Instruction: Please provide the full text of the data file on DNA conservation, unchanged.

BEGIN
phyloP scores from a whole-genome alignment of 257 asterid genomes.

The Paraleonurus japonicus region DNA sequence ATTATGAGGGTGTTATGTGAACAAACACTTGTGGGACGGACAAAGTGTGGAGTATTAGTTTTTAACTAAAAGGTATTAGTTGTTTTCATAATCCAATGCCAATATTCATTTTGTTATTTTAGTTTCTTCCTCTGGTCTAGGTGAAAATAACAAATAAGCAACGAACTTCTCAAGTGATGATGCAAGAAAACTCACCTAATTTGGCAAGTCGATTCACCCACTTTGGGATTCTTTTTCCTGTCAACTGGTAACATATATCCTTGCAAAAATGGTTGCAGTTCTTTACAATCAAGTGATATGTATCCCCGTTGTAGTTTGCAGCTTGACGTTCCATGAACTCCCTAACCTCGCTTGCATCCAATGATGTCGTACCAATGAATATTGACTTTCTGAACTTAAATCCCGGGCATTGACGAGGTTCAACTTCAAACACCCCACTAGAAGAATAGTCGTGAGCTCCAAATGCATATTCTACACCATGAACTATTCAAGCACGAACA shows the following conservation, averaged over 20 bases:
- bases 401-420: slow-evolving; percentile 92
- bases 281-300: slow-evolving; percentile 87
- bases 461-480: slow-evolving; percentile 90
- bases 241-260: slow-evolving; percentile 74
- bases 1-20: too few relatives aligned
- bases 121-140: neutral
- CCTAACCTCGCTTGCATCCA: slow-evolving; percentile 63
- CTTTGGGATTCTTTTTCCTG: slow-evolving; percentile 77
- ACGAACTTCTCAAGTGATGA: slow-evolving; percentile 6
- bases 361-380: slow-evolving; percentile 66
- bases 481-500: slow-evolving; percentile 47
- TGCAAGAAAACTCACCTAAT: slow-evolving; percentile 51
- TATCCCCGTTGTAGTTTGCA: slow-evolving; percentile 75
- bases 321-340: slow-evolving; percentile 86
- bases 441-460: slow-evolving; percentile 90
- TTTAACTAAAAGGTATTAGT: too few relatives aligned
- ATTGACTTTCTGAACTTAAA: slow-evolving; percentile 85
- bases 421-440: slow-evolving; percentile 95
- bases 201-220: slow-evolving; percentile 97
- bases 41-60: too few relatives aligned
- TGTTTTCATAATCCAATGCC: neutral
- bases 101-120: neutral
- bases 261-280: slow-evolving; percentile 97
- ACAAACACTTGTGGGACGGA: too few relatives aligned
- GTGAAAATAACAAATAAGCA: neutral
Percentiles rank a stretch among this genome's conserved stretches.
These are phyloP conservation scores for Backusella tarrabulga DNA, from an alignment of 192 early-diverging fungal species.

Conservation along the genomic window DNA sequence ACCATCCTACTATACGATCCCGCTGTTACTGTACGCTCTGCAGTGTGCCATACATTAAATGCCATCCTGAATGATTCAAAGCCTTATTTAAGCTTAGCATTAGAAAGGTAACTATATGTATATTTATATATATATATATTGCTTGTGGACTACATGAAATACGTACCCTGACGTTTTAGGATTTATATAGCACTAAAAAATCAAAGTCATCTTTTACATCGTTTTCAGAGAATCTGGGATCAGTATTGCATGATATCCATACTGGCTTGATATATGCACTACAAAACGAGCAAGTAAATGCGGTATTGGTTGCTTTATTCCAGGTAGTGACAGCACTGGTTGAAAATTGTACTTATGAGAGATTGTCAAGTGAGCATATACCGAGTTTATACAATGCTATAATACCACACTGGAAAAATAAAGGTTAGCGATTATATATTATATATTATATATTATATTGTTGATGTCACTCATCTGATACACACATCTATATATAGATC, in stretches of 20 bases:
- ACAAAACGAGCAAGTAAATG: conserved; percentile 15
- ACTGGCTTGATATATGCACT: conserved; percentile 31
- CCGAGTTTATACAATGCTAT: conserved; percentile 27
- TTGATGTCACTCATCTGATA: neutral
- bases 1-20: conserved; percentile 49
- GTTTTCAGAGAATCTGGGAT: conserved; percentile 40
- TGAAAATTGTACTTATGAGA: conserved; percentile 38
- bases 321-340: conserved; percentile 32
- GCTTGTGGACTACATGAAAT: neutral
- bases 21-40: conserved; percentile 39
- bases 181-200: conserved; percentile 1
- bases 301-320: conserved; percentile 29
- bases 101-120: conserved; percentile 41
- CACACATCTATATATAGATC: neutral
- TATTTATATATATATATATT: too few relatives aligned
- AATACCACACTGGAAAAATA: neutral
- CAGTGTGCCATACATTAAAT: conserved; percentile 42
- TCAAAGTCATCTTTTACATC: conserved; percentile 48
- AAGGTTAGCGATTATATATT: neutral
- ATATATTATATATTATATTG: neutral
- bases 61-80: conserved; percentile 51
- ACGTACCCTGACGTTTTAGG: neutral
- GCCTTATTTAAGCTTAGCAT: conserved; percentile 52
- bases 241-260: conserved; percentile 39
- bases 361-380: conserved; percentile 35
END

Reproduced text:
phyloP scores from a whole-genome alignment of 257 asterid genomes.

The Paraleonurus japonicus region DNA sequence ATTATGAGGGTGTTATGTGAACAAACACTTGTGGGACGGACAAAGTGTGGAGTATTAGTTTTTAACTAAAAGGTATTAGTTGTTTTCATAATCCAATGCCAATATTCATTTTGTTATTTTAGTTTCTTCCTCTGGTCTAGGTGAAAATAACAAATAAGCAACGAACTTCTCAAGTGATGATGCAAGAAAACTCACCTAATTTGGCAAGTCGATTCACCCACTTTGGGATTCTTTTTCCTGTCAACTGGTAACATATATCCTTGCAAAAATGGTTGCAGTTCTTTACAATCAAGTGATATGTATCCCCGTTGTAGTTTGCAGCTTGACGTTCCATGAACTCCCTAACCTCGCTTGCATCCAATGATGTCGTACCAATGAATATTGACTTTCTGAACTTAAATCCCGGGCATTGACGAGGTTCAACTTCAAACACCCCACTAGAAGAATAGTCGTGAGCTCCAAATGCATATTCTACACCATGAACTATTCAAGCACGAACA shows the following conservation, averaged over 20 bases:
- bases 401-420: slow-evolving; percentile 92
- bases 281-300: slow-evolving; percentile 87
- bases 461-480: slow-evolving; percentile 90
- bases 241-260: slow-evolving; percentile 74
- bases 1-20: too few relatives aligned
- bases 121-140: neutral
- CCTAACCTCGCTTGCATCCA: slow-evolving; percentile 63
- CTTTGGGATTCTTTTTCCTG: slow-evolving; percentile 77
- ACGAACTTCTCAAGTGATGA: slow-evolving; percentile 6
- bases 361-380: slow-evolving; percentile 66
- bases 481-500: slow-evolving; percentile 47
- TGCAAGAAAACTCACCTAAT: slow-evolving; percentile 51
- TATCCCCGTTGTAGTTTGCA: slow-evolving; percentile 75
- bases 321-340: slow-evolving; percentile 86
- bases 441-460: slow-evolving; percentile 90
- TTTAACTAAAAGGTATTAGT: too few relatives aligned
- ATTGACTTTCTGAACTTAAA: slow-evolving; percentile 85
- bases 421-440: slow-evolving; percentile 95
- bases 201-220: slow-evolving; percentile 97
- bases 41-60: too few relatives aligned
- TGTTTTCATAATCCAATGCC: neutral
- bases 101-120: neutral
- bases 261-280: slow-evolving; percentile 97
- ACAAACACTTGTGGGACGGA: too few relatives aligned
- GTGAAAATAACAAATAAGCA: neutral
Percentiles rank a stretch among this genome's conserved stretches.
These are phyloP conservation scores for Backusella tarrabulga DNA, from an alignment of 192 early-diverging fungal species.

Conservation along the genomic window DNA sequence ACCATCCTACTATACGATCCCGCTGTTACTGTACGCTCTGCAGTGTGCCATACATTAAATGCCATCCTGAATGATTCAAAGCCTTATTTAAGCTTAGCATTAGAAAGGTAACTATATGTATATTTATATATATATATATTGCTTGTGGACTACATGAAATACGTACCCTGACGTTTTAGGATTTATATAGCACTAAAAAATCAAAGTCATCTTTTACATCGTTTTCAGAGAATCTGGGATCAGTATTGCATGATATCCATACTGGCTTGATATATGCACTACAAAACGAGCAAGTAAATGCGGTATTGGTTGCTTTATTCCAGGTAGTGACAGCACTGGTTGAAAATTGTACTTATGAGAGATTGTCAAGTGAGCATATACCGAGTTTATACAATGCTATAATACCACACTGGAAAAATAAAGGTTAGCGATTATATATTATATATTATATATTATATTGTTGATGTCACTCATCTGATACACACATCTATATATAGATC, in stretches of 20 bases:
- ACAAAACGAGCAAGTAAATG: conserved; percentile 15
- ACTGGCTTGATATATGCACT: conserved; percentile 31
- CCGAGTTTATACAATGCTAT: conserved; percentile 27
- TTGATGTCACTCATCTGATA: neutral
- bases 1-20: conserved; percentile 49
- GTTTTCAGAGAATCTGGGAT: conserved; percentile 40
- TGAAAATTGTACTTATGAGA: conserved; percentile 38
- bases 321-340: conserved; percentile 32
- GCTTGTGGACTACATGAAAT: neutral
- bases 21-40: conserved; percentile 39
- bases 181-200: conserved; percentile 1
- bases 301-320: conserved; percentile 29
- bases 101-120: conserved; percentile 41
- CACACATCTATATATAGATC: neutral
- TATTTATATATATATATATT: too few relatives aligned
- AATACCACACTGGAAAAATA: neutral
- CAGTGTGCCATACATTAAAT: conserved; percentile 42
- TCAAAGTCATCTTTTACATC: conserved; percentile 48
- AAGGTTAGCGATTATATATT: neutral
- ATATATTATATATTATATTG: neutral
- bases 61-80: conserved; percentile 51
- ACGTACCCTGACGTTTTAGG: neutral
- GCCTTATTTAAGCTTAGCAT: conserved; percentile 52
- bases 241-260: conserved; percentile 39
- bases 361-380: conserved; percentile 35